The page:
How about if something isn’t working well at all and it costs money you can’t afford Ms. Gordon?  What if it isn’t something government should be involved in – at least by the Constitution most of us were taught in school?  That’s one of our problems, Ms. Gordon – we create these wasteful bureaucratic programs and never kill them off when they’re found to be useless or costing far more than anticipated.   It is time to kill this turkey.

A $75 billion dollar boondoggle that should be cut and all we get from the reactionary Democrats and “experts” with a vested interest in continuing the farce is a fact free emotion laden argument about hurting the economy and destroying government?

Get a grip Mr. Reid.

~McQ

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6 Responses to Harry Reid and the drive to preserve the big government “status quo”

  • “If something is not working well enough, you fix it,” Gordon said. “You don’t just toss it out.”

    I’m guessing that, in Gordon’s mind, “fix it” = “spend more on it”.

    The Treasury Department had set aside $75 billion for the program,the administration promised would prevent 3-4 million foreclosures by helping people modify the terms of their loans. As of December 521,000 mortgages had been modified.

    Does “mortgage modified” = “foreclosure averted”?  I’m guessing not.  Rather, I’d say that AT BEST it means “foreclosure delayed by a few months”.

    Only in government can you have this sort of inefficiency, waste and outright stupidity and not only get away with it, but be REWARDED for it.

  • Fundamentally unserious about the impending crisis.

    I’m at the point where I’d basically love to see the blue states start to go belly up and pay for their actions.  I’ve really had it with them.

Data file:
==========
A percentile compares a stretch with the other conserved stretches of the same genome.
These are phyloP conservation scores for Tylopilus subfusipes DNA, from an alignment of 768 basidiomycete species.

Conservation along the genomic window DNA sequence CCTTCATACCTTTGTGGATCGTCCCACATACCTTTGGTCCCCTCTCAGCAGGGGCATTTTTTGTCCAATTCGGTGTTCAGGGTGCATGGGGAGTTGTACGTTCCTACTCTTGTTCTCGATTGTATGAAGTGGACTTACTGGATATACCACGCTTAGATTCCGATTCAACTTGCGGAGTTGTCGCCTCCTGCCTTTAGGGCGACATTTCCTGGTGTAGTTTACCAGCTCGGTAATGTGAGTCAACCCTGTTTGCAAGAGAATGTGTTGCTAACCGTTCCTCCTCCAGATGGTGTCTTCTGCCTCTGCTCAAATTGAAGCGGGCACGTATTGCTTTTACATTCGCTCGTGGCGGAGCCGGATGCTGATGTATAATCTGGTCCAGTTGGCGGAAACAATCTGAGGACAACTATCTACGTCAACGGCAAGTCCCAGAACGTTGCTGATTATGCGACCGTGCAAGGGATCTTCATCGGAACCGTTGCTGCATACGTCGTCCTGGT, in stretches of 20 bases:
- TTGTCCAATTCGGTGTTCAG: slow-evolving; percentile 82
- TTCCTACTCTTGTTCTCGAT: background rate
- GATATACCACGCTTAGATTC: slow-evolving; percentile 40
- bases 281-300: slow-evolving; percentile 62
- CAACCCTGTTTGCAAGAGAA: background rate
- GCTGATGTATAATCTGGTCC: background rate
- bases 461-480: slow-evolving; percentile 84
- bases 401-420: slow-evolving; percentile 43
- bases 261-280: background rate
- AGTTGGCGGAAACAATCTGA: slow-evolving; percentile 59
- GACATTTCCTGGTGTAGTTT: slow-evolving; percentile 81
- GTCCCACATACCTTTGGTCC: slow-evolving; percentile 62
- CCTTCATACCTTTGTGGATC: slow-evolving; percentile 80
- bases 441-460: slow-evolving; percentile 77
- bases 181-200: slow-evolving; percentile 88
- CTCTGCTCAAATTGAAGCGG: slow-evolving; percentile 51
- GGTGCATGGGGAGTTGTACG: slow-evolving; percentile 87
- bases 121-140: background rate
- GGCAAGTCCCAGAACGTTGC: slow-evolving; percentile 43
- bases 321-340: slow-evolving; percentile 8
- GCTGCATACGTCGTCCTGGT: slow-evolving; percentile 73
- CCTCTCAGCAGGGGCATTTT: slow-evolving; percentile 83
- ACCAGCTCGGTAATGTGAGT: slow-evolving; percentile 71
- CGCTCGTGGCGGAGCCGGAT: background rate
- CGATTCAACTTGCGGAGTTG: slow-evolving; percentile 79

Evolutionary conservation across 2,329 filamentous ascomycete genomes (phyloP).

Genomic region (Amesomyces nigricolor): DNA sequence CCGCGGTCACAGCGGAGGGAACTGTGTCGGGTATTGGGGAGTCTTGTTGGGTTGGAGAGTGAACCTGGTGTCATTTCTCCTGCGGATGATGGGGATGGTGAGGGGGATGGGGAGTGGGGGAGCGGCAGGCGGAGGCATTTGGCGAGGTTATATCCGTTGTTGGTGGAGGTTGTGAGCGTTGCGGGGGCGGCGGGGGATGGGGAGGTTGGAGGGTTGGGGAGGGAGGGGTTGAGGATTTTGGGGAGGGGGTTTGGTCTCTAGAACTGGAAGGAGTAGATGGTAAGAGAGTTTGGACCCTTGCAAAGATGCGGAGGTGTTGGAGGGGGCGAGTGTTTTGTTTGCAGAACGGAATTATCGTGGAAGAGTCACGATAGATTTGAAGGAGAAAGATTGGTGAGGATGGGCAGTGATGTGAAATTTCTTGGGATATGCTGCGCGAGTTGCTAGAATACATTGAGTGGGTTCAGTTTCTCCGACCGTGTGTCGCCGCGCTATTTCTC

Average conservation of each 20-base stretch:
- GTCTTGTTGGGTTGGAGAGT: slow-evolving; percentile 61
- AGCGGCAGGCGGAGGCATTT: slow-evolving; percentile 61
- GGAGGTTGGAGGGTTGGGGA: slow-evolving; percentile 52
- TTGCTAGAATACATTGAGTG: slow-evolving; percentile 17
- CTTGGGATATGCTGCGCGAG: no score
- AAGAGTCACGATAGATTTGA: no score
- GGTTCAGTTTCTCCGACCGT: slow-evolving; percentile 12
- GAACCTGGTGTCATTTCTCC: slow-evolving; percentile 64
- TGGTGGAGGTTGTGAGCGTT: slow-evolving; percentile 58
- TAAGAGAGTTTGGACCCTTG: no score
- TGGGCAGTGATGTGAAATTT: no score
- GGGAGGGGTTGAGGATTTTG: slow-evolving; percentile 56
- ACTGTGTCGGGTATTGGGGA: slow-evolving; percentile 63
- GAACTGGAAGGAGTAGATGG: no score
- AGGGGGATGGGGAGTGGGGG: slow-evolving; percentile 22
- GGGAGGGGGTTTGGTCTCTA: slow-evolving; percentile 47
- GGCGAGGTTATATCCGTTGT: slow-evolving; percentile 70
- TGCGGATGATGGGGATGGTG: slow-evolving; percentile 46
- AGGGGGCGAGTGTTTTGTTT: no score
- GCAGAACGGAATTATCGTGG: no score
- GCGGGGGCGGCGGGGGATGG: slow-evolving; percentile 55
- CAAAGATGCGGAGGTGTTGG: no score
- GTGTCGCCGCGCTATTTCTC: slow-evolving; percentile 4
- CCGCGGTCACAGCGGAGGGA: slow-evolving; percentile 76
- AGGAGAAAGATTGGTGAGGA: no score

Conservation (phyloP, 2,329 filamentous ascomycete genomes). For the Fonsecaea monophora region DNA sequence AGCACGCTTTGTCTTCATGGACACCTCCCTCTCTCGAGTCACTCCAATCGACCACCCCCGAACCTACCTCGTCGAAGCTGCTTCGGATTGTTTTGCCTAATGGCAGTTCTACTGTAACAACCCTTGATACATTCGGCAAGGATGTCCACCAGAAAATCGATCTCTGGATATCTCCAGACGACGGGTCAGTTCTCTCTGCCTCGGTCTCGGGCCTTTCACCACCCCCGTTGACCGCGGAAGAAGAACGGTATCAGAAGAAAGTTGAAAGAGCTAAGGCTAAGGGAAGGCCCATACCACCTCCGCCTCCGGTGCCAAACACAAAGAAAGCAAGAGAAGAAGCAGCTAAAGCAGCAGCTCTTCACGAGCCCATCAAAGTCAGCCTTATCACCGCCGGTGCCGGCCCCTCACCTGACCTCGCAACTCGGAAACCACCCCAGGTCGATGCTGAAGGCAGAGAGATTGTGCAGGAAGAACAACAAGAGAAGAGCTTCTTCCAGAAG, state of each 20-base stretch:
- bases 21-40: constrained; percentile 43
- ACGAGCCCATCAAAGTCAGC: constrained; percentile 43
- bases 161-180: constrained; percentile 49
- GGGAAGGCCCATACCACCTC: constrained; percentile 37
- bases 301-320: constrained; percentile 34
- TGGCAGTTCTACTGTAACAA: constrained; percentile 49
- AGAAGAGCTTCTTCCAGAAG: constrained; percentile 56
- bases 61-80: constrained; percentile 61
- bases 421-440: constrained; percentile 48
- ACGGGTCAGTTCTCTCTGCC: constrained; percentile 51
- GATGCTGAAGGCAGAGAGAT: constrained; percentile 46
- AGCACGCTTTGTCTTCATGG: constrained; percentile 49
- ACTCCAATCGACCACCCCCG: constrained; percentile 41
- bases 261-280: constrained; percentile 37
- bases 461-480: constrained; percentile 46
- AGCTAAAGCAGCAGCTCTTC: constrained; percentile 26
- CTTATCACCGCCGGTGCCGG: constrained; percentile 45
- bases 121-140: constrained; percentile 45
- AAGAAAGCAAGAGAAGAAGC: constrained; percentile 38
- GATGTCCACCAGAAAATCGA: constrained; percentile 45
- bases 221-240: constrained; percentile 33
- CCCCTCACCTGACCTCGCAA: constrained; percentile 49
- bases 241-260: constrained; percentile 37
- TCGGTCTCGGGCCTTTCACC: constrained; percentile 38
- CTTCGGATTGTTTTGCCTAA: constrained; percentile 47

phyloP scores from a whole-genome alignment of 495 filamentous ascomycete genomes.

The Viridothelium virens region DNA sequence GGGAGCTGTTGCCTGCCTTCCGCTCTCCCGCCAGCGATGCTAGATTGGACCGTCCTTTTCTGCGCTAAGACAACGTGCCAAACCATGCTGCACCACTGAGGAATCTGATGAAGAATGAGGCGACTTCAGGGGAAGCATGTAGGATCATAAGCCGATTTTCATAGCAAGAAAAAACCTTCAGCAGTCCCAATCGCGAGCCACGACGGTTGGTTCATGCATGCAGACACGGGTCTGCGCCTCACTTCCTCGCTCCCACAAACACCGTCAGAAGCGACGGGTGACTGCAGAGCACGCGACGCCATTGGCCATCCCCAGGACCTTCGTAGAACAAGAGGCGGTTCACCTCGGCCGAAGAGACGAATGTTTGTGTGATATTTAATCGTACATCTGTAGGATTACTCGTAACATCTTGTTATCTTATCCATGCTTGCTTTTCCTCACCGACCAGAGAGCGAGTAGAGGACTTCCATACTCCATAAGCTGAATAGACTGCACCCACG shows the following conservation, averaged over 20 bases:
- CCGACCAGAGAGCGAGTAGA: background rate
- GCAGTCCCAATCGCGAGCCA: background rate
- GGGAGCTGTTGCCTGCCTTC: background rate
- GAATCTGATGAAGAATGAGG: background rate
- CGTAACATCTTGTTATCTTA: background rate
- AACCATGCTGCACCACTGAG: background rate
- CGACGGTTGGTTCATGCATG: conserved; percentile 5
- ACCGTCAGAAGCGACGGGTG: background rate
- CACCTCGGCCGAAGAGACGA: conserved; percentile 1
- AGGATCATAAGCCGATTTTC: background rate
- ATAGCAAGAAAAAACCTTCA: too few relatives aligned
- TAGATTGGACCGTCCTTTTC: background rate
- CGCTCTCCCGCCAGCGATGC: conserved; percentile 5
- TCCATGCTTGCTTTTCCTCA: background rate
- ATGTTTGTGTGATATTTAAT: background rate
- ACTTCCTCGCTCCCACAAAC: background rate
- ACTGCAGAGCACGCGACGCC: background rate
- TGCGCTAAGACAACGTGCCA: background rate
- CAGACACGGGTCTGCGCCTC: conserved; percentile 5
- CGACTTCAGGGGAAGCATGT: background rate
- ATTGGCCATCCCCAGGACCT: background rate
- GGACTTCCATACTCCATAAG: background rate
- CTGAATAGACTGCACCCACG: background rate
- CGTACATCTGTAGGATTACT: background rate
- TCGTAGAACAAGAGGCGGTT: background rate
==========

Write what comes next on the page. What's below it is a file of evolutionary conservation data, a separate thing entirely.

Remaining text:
• The discussion of the budget for next year should just START with the assumption everything is getting cut.
    A review can decide how much.

  • 44 Lenders, not 44 loans. Still: pretty damn egregious.

  • Thousands of homes are not “lapsing into foreclosure”, their nominal owners are not paying what they agreed to pay. Imagine if selling your home required you to provide financing for some portion of the sales price. In that case, do you think anyone would think principle reductions, interest rate cuts, etc… were are a good idea? But since it’s the “big evil banks” or “mortgage processors” or “evil union pension plans that hold RMBS”, well then go ahead. Nucking Futs!!

  • Let’s assume this problem could be addressed in some manner without being too unfair.
    The banks themselves are having difficulty dealing with foreclosures, witness their robo-signing issues.
    But the government could come up with a program to deal with this in time to help much?
    The obvious solution, by the way, would be to encourage and streamline short sales, a process already in place in which both interested parties come to a fair agreement. The problem with short sales is the debt relief taxes for the seller, and the sluggishness of the banks to accept short sales, even when it is totally in their interest.
    I think that is because Too Big To Fail means they are Too Big To Manage anything in a retail manner. But maybe there would be something the Feds could do to help speed along short sales…that is what should have been done, if anything at all.